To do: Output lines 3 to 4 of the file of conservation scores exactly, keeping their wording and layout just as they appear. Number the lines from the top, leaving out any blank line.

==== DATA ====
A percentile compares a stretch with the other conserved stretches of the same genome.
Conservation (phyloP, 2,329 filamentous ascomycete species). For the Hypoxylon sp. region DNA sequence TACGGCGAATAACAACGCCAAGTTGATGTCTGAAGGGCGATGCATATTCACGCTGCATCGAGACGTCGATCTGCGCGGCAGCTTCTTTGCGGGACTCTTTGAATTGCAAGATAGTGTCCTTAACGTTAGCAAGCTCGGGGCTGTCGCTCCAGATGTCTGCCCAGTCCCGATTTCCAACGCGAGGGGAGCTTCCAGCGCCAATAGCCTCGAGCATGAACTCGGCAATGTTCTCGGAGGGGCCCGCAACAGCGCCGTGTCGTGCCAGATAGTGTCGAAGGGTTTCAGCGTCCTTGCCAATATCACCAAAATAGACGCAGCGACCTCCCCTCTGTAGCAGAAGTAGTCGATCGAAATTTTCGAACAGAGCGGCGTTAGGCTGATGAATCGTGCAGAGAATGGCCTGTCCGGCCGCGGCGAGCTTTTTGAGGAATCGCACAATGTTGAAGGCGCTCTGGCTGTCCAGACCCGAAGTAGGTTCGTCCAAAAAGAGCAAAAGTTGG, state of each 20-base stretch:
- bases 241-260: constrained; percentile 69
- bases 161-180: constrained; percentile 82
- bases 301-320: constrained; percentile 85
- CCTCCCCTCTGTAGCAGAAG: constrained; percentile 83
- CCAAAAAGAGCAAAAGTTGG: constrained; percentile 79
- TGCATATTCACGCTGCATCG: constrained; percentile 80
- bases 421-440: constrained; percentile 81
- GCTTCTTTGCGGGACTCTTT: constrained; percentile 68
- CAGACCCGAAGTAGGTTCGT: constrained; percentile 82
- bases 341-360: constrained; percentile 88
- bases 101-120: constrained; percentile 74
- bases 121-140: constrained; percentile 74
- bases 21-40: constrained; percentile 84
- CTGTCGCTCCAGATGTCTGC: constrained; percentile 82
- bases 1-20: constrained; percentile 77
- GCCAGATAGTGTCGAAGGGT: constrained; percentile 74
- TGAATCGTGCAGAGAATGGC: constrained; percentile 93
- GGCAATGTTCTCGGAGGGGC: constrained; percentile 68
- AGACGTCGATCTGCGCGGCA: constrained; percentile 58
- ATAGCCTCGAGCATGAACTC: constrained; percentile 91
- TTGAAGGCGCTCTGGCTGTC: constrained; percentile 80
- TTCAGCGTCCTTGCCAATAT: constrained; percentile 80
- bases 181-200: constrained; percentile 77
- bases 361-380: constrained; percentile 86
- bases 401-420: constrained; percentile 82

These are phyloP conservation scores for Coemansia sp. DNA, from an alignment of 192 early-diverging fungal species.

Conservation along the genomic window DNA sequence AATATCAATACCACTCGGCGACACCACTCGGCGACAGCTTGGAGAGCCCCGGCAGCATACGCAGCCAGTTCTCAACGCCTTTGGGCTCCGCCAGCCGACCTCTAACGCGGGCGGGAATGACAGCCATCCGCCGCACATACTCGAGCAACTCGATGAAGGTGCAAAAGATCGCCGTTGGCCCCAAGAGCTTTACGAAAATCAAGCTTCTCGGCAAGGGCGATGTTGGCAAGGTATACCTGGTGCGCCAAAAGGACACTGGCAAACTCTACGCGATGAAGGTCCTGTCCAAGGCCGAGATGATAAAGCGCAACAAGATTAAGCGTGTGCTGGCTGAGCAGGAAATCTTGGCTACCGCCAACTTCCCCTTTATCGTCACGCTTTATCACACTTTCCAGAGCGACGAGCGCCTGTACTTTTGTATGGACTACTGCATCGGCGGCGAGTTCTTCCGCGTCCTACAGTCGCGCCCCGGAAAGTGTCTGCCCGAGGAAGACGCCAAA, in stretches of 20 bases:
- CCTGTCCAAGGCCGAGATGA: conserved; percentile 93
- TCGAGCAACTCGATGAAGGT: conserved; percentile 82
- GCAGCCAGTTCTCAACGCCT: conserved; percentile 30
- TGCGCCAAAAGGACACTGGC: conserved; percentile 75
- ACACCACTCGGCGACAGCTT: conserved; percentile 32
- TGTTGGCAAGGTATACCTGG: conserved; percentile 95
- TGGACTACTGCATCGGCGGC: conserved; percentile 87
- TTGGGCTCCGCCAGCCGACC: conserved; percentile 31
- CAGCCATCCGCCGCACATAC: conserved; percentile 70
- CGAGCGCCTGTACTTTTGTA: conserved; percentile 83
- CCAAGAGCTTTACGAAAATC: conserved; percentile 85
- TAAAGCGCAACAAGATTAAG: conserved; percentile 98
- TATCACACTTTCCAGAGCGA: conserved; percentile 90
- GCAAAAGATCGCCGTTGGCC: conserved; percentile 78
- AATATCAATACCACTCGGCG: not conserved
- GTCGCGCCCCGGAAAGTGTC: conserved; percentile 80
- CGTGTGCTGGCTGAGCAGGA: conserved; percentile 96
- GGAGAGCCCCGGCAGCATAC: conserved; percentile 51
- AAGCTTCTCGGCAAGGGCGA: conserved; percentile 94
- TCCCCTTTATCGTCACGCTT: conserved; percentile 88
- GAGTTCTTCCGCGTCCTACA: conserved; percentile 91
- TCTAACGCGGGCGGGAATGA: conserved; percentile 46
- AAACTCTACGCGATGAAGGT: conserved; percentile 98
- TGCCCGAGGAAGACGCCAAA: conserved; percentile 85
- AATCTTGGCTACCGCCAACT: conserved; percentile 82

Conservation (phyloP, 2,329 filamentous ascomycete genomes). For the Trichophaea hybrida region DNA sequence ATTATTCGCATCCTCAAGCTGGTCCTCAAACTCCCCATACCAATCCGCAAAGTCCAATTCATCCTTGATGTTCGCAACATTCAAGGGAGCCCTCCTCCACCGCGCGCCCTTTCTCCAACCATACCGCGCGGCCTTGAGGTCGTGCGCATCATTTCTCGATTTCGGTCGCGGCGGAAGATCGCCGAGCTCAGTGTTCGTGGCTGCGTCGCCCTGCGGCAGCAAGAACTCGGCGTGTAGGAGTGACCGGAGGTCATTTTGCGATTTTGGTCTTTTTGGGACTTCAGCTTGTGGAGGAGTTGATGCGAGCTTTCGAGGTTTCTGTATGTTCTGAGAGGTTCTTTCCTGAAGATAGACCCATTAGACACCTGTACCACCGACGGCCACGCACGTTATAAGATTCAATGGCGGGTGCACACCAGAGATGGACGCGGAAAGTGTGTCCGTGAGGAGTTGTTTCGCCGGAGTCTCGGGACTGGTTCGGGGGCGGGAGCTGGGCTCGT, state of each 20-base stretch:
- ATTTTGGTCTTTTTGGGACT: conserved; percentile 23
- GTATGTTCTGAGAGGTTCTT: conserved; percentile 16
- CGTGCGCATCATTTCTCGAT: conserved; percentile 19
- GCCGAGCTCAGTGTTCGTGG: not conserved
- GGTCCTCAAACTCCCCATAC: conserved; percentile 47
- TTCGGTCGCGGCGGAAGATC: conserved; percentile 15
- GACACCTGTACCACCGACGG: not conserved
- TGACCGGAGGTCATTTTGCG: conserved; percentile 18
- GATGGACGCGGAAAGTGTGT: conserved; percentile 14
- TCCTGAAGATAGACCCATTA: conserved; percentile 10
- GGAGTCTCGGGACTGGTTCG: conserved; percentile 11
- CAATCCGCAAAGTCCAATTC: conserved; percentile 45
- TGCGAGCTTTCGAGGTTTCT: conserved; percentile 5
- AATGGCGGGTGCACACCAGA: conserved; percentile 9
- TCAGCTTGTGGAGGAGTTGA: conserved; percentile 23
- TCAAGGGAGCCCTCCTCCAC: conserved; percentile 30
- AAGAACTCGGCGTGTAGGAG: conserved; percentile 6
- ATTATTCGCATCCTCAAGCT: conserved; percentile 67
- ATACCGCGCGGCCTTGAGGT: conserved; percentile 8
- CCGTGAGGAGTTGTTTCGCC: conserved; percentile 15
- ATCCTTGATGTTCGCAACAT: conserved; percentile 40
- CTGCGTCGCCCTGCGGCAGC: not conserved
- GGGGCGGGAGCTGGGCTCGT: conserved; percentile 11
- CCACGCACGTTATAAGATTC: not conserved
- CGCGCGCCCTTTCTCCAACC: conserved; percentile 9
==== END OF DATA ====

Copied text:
- bases 241-260: constrained; percentile 69
- bases 161-180: constrained; percentile 82